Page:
Jules weighs in on gray matter after attending a conference in Boston last fall titled “Engaging 21st Century Minds.” Here are a few thoughts.
We are hearing about the brain more than ever today. Turns out that it’s an even more fascinating organ than we first imagined, before the age of PET scans, which essentially make the brain transparent.
So while it’s fun knowing about “the language pathway” and the link between Broca’s area and Wernicke’s area, we always need to ask ourselves two key questions as good consumers of research: So what? And what does it mean?
Educators at Edutopia have been giving the matter of gray matter serious thought. In their report “Six Tips for Brain-Based Learning” they zero in on these practices:
1. Create a safe climate for learning.
2. Encourage a growth mind-set.
3. Emphasize feedback.
4. Get bodies and brains in gear.
5. Start early.
6. Embrace the power of novelty.
In it, the authors explain, for example, how powerful the amygdala is (the part of the brain that processes emotions) and how it can block learning if it feels threatened. You’ll learn more about Carol Dweck’s research showing that children who have a growth mind-set are willing to plunge in, make mistakes, and see feedback as something positive. These students understand that intelligence isn’t a fixed commodity, but can be cultivated through hard work. You’ll see how student evaluations can become a rich learning opportunities, how exercise enhances brainpower, why preschool is so important for developing a child’s 100 billion neurons during the first 2,000 days of life (!), and how to provide the brain with the novelty it craves.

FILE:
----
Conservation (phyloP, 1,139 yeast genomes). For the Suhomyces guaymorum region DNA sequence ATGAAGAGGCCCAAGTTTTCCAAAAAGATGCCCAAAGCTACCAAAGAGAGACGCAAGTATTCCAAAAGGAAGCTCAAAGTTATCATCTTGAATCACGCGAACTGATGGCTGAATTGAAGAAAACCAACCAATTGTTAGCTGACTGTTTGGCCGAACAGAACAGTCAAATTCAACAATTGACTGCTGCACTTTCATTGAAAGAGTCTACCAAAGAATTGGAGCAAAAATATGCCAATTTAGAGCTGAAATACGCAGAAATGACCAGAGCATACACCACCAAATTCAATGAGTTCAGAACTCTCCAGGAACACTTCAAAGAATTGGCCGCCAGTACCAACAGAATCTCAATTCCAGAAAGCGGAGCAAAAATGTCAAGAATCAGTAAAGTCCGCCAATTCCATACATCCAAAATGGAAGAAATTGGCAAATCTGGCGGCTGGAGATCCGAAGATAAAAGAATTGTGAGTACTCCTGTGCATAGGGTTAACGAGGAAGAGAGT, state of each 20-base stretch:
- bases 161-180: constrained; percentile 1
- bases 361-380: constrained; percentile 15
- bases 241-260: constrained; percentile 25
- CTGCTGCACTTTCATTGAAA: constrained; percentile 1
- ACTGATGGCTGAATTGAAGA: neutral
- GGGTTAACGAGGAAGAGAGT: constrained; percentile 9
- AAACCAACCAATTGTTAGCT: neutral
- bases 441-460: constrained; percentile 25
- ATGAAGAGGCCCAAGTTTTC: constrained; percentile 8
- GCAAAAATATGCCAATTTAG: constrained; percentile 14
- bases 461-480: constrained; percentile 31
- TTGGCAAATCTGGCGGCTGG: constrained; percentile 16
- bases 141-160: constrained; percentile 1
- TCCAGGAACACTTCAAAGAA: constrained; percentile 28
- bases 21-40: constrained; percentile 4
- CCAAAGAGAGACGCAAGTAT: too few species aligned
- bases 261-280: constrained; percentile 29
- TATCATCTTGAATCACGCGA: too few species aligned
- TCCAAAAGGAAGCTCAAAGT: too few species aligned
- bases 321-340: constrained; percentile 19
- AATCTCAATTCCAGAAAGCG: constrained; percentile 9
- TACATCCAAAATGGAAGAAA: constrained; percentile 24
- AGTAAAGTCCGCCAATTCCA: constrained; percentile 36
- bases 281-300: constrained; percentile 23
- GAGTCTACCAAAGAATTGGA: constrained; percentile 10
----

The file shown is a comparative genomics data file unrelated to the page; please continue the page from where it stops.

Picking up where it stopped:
Which of these six practices are you already using in your classroom? Or in your own life to keep your brain sharp? Let us know!
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